The GoFundMe site is now closed, but while the comments on the page were still visible there was a clear trend: about every other comment asked, “But what about me?” Between the comments commending Robertson’s spirit, there were just as many recounting their daily struggles, the ways in which the systemic insufficiencies of Detroit have inconvenienced them and the money from which they could benefit. In fact, after all of his media attention, everyone knew about Robertson and everybody wanted something from him. They had similar struggles and they wanted their cut. The neighborhood started showing up on his porch with requests, some threatening, and Robertson was forced to move to a private, undisclosed location in the suburbs.

The subsequent articles covering Robertson’s newfound wealth, happiness and Ford Taurus are uplifting, yet unfinished. Their coverage both features and inherently praises the skewed, misappropriated fix to one man’s problems, while essentially omitting mention of the larger systems that failed him (and continue to fail many citizens of Detroit) and excluding proposals for more expansive aid solutions.

Robertson made this trek for 10 years and, throughout the course of that decade, could not save enough to buy even any skeletal form of inexpensive transportation. Making approximately $2 above minimum wage at $10.55 an hour, Robertson clears no more than $320 a week. His previous landlord charged him $220 a week for a room, and auto insurance alone can top $5,000 a year in Detroit — some of the costliest in the United States. Despite his dedication to not only maintaining his factory job, but also excelling at it, Robertson could not even save enough for a car over the course of 10 years.

What’s more is that the broken metropolitan bus system not only fails middle-aged workers like Robertson, but they are also a disservice to Detroit’s youth. Many high schools do not even have bus systems for their students, so if their parents are unable to take them to school, they have to rely on the same broken bus system that could only complete a fraction of Robertson’s commute.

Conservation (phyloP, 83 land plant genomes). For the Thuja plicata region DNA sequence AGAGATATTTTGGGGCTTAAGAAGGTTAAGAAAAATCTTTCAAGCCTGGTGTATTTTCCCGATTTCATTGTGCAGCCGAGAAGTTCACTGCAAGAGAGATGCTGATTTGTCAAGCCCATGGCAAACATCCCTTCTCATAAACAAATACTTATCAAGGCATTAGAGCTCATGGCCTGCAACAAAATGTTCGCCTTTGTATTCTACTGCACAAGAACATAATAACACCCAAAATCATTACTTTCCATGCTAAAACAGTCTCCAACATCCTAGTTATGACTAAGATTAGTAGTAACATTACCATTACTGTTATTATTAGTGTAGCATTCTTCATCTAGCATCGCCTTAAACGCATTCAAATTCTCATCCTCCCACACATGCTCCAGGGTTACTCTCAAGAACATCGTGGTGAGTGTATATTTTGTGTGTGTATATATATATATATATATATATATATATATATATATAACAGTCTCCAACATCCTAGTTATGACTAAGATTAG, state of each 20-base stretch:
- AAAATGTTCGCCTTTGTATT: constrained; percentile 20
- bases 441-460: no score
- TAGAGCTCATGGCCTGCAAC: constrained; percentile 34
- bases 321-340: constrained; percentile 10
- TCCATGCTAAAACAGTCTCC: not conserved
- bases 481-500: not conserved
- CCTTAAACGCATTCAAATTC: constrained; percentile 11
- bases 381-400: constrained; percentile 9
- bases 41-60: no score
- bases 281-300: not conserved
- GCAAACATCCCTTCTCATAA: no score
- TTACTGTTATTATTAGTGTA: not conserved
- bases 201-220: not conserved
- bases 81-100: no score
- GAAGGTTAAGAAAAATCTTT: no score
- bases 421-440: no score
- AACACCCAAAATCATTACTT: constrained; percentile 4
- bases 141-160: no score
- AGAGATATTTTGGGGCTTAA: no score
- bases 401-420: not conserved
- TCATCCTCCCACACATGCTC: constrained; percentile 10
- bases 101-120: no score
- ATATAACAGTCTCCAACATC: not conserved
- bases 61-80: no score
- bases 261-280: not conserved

An article for The Detroit Free Press mentions that, “For low-income commuters like Robertson, getting creative about bus service could help. Detroit’s bus system recently signed on to the federally funded Job Access and Reverse Commute, which provides door-to-door transportation for low-income workers to their jobs.”

Why would we choose to “get creative” about the bus system instead of creating solutions? In the wake of Robertson’s good fortune, let’s not forget to address the underlying factors.
The entire Detroit community came together to aid one man and to rewrite his narrative — and they did so because, in the word’s of one young teacher, they are “taken with Detroit.” They know they live in a vibrant, rejuvenating city in which loyalty runs deep, and sheer grit runs deeper. So what if instead, that same generous community could broaden their impact and bind together to begin reworking the larger narrative of Detroit itself?

Lauren McCarthy can be reached at laurmc@umich.edu.